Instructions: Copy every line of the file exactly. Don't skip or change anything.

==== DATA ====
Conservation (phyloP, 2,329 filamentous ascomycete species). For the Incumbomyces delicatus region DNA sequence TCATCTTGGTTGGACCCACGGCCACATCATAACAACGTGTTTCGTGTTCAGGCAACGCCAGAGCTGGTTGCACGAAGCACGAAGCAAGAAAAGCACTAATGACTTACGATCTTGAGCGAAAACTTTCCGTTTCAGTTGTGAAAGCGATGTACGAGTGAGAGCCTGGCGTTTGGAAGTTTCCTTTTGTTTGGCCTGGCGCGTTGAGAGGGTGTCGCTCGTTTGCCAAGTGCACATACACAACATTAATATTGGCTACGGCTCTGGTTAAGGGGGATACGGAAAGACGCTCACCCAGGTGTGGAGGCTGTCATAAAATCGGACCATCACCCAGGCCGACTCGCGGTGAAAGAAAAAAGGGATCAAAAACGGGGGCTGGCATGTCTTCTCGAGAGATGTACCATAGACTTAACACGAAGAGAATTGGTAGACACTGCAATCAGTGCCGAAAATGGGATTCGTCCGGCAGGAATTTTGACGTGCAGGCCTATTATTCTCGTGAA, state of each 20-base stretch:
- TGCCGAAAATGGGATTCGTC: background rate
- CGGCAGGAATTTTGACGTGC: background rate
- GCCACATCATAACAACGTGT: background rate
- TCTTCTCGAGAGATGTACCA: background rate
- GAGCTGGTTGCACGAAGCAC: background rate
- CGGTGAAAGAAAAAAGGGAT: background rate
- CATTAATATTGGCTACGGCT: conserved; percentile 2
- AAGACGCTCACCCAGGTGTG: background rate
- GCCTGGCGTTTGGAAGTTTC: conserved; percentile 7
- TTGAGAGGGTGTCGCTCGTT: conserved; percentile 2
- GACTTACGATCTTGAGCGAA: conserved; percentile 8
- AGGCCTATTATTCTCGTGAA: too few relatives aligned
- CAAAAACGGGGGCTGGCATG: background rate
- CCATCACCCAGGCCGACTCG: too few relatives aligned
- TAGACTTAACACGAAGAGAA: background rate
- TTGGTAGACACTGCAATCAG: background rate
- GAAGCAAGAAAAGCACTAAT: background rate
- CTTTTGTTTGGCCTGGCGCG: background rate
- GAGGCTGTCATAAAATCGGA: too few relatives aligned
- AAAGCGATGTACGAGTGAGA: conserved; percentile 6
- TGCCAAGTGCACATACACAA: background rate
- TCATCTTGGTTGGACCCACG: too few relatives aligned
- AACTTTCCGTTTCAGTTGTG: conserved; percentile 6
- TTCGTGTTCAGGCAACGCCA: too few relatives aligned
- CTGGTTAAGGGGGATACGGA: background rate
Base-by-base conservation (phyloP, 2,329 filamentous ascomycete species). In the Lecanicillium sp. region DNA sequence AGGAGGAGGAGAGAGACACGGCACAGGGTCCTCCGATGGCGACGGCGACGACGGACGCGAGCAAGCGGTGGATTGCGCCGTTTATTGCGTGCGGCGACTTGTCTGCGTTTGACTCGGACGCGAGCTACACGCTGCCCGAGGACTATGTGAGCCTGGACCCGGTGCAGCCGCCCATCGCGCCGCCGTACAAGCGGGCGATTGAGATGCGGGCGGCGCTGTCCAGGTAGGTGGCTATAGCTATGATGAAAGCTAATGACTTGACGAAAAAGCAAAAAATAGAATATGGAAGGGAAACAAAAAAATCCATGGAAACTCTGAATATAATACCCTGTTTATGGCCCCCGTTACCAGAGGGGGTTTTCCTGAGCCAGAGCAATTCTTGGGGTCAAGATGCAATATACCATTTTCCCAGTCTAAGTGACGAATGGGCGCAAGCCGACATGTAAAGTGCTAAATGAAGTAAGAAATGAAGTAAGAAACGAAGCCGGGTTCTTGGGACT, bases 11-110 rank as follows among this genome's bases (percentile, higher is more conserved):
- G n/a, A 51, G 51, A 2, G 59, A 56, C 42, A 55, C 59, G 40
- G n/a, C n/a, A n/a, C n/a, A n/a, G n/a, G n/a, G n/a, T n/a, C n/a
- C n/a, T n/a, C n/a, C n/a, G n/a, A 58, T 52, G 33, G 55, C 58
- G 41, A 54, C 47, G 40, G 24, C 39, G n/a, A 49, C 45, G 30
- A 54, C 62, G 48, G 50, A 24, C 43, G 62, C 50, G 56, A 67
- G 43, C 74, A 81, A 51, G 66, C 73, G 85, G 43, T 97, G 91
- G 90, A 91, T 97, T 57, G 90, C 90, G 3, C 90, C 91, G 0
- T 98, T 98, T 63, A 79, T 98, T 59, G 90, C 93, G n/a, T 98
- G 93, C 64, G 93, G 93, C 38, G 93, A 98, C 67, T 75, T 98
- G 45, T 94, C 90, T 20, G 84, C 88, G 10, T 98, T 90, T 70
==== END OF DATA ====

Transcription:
Conservation (phyloP, 2,329 filamentous ascomycete species). For the Incumbomyces delicatus region DNA sequence TCATCTTGGTTGGACCCACGGCCACATCATAACAACGTGTTTCGTGTTCAGGCAACGCCAGAGCTGGTTGCACGAAGCACGAAGCAAGAAAAGCACTAATGACTTACGATCTTGAGCGAAAACTTTCCGTTTCAGTTGTGAAAGCGATGTACGAGTGAGAGCCTGGCGTTTGGAAGTTTCCTTTTGTTTGGCCTGGCGCGTTGAGAGGGTGTCGCTCGTTTGCCAAGTGCACATACACAACATTAATATTGGCTACGGCTCTGGTTAAGGGGGATACGGAAAGACGCTCACCCAGGTGTGGAGGCTGTCATAAAATCGGACCATCACCCAGGCCGACTCGCGGTGAAAGAAAAAAGGGATCAAAAACGGGGGCTGGCATGTCTTCTCGAGAGATGTACCATAGACTTAACACGAAGAGAATTGGTAGACACTGCAATCAGTGCCGAAAATGGGATTCGTCCGGCAGGAATTTTGACGTGCAGGCCTATTATTCTCGTGAA, state of each 20-base stretch:
- TGCCGAAAATGGGATTCGTC: background rate
- CGGCAGGAATTTTGACGTGC: background rate
- GCCACATCATAACAACGTGT: background rate
- TCTTCTCGAGAGATGTACCA: background rate
- GAGCTGGTTGCACGAAGCAC: background rate
- CGGTGAAAGAAAAAAGGGAT: background rate
- CATTAATATTGGCTACGGCT: conserved; percentile 2
- AAGACGCTCACCCAGGTGTG: background rate
- GCCTGGCGTTTGGAAGTTTC: conserved; percentile 7
- TTGAGAGGGTGTCGCTCGTT: conserved; percentile 2
- GACTTACGATCTTGAGCGAA: conserved; percentile 8
- AGGCCTATTATTCTCGTGAA: too few relatives aligned
- CAAAAACGGGGGCTGGCATG: background rate
- CCATCACCCAGGCCGACTCG: too few relatives aligned
- TAGACTTAACACGAAGAGAA: background rate
- TTGGTAGACACTGCAATCAG: background rate
- GAAGCAAGAAAAGCACTAAT: background rate
- CTTTTGTTTGGCCTGGCGCG: background rate
- GAGGCTGTCATAAAATCGGA: too few relatives aligned
- AAAGCGATGTACGAGTGAGA: conserved; percentile 6
- TGCCAAGTGCACATACACAA: background rate
- TCATCTTGGTTGGACCCACG: too few relatives aligned
- AACTTTCCGTTTCAGTTGTG: conserved; percentile 6
- TTCGTGTTCAGGCAACGCCA: too few relatives aligned
- CTGGTTAAGGGGGATACGGA: background rate
Base-by-base conservation (phyloP, 2,329 filamentous ascomycete species). In the Lecanicillium sp. region DNA sequence AGGAGGAGGAGAGAGACACGGCACAGGGTCCTCCGATGGCGACGGCGACGACGGACGCGAGCAAGCGGTGGATTGCGCCGTTTATTGCGTGCGGCGACTTGTCTGCGTTTGACTCGGACGCGAGCTACACGCTGCCCGAGGACTATGTGAGCCTGGACCCGGTGCAGCCGCCCATCGCGCCGCCGTACAAGCGGGCGATTGAGATGCGGGCGGCGCTGTCCAGGTAGGTGGCTATAGCTATGATGAAAGCTAATGACTTGACGAAAAAGCAAAAAATAGAATATGGAAGGGAAACAAAAAAATCCATGGAAACTCTGAATATAATACCCTGTTTATGGCCCCCGTTACCAGAGGGGGTTTTCCTGAGCCAGAGCAATTCTTGGGGTCAAGATGCAATATACCATTTTCCCAGTCTAAGTGACGAATGGGCGCAAGCCGACATGTAAAGTGCTAAATGAAGTAAGAAATGAAGTAAGAAACGAAGCCGGGTTCTTGGGACT, bases 11-110 rank as follows among this genome's bases (percentile, higher is more conserved):
- G n/a, A 51, G 51, A 2, G 59, A 56, C 42, A 55, C 59, G 40
- G n/a, C n/a, A n/a, C n/a, A n/a, G n/a, G n/a, G n/a, T n/a, C n/a
- C n/a, T n/a, C n/a, C n/a, G n/a, A 58, T 52, G 33, G 55, C 58
- G 41, A 54, C 47, G 40, G 24, C 39, G n/a, A 49, C 45, G 30
- A 54, C 62, G 48, G 50, A 24, C 43, G 62, C 50, G 56, A 67
- G 43, C 74, A 81, A 51, G 66, C 73, G 85, G 43, T 97, G 91
- G 90, A 91, T 97, T 57, G 90, C 90, G 3, C 90, C 91, G 0
- T 98, T 98, T 63, A 79, T 98, T 59, G 90, C 93, G n/a, T 98
- G 93, C 64, G 93, G 93, C 38, G 93, A 98, C 67, T 75, T 98
- G 45, T 94, C 90, T 20, G 84, C 88, G 10, T 98, T 90, T 70